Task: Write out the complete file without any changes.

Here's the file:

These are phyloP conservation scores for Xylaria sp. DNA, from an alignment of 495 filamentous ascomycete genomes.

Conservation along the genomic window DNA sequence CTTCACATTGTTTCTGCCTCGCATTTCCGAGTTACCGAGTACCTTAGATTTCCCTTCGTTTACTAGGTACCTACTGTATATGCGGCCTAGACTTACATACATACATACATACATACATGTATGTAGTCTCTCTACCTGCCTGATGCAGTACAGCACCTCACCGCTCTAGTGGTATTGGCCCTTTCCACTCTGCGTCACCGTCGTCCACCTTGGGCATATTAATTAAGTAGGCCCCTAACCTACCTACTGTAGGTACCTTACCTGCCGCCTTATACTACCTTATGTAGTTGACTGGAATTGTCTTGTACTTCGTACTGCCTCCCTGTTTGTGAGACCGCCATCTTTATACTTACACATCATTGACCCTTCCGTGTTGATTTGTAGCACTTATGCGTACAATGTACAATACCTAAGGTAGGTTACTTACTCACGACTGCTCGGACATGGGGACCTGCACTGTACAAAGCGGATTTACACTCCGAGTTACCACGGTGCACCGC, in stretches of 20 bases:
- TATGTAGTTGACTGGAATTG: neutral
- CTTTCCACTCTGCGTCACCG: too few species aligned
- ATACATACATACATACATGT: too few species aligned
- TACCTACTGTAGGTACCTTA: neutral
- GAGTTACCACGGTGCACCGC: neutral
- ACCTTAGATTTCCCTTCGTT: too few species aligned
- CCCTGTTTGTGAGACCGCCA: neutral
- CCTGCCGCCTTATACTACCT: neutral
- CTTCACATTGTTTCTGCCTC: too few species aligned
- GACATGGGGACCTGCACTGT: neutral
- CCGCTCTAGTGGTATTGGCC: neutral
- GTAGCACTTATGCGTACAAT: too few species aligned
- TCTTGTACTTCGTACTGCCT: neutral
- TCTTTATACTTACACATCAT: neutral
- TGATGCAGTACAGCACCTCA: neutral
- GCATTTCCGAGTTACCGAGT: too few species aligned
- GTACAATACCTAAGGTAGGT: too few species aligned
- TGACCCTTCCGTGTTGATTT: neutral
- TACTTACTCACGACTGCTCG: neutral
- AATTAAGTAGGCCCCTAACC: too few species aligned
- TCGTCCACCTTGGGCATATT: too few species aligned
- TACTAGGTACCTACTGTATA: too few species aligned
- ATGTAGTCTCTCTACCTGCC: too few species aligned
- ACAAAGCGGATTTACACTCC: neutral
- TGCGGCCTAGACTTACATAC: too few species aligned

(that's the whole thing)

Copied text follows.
These are phyloP conservation scores for Xylaria sp. DNA, from an alignment of 495 filamentous ascomycete genomes.

Conservation along the genomic window DNA sequence CTTCACATTGTTTCTGCCTCGCATTTCCGAGTTACCGAGTACCTTAGATTTCCCTTCGTTTACTAGGTACCTACTGTATATGCGGCCTAGACTTACATACATACATACATACATACATGTATGTAGTCTCTCTACCTGCCTGATGCAGTACAGCACCTCACCGCTCTAGTGGTATTGGCCCTTTCCACTCTGCGTCACCGTCGTCCACCTTGGGCATATTAATTAAGTAGGCCCCTAACCTACCTACTGTAGGTACCTTACCTGCCGCCTTATACTACCTTATGTAGTTGACTGGAATTGTCTTGTACTTCGTACTGCCTCCCTGTTTGTGAGACCGCCATCTTTATACTTACACATCATTGACCCTTCCGTGTTGATTTGTAGCACTTATGCGTACAATGTACAATACCTAAGGTAGGTTACTTACTCACGACTGCTCGGACATGGGGACCTGCACTGTACAAAGCGGATTTACACTCCGAGTTACCACGGTGCACCGC, in stretches of 20 bases:
- TATGTAGTTGACTGGAATTG: neutral
- CTTTCCACTCTGCGTCACCG: too few species aligned
- ATACATACATACATACATGT: too few species aligned
- TACCTACTGTAGGTACCTTA: neutral
- GAGTTACCACGGTGCACCGC: neutral
- ACCTTAGATTTCCCTTCGTT: too few species aligned
- CCCTGTTTGTGAGACCGCCA: neutral
- CCTGCCGCCTTATACTACCT: neutral
- CTTCACATTGTTTCTGCCTC: too few species aligned
- GACATGGGGACCTGCACTGT: neutral
- CCGCTCTAGTGGTATTGGCC: neutral
- GTAGCACTTATGCGTACAAT: too few species aligned
- TCTTGTACTTCGTACTGCCT: neutral
- TCTTTATACTTACACATCAT: neutral
- TGATGCAGTACAGCACCTCA: neutral
- GCATTTCCGAGTTACCGAGT: too few species aligned
- GTACAATACCTAAGGTAGGT: too few species aligned
- TGACCCTTCCGTGTTGATTT: neutral
- TACTTACTCACGACTGCTCG: neutral
- AATTAAGTAGGCCCCTAACC: too few species aligned
- TCGTCCACCTTGGGCATATT: too few species aligned
- TACTAGGTACCTACTGTATA: too few species aligned
- ATGTAGTCTCTCTACCTGCC: too few species aligned
- ACAAAGCGGATTTACACTCC: neutral
- TGCGGCCTAGACTTACATAC: too few species aligned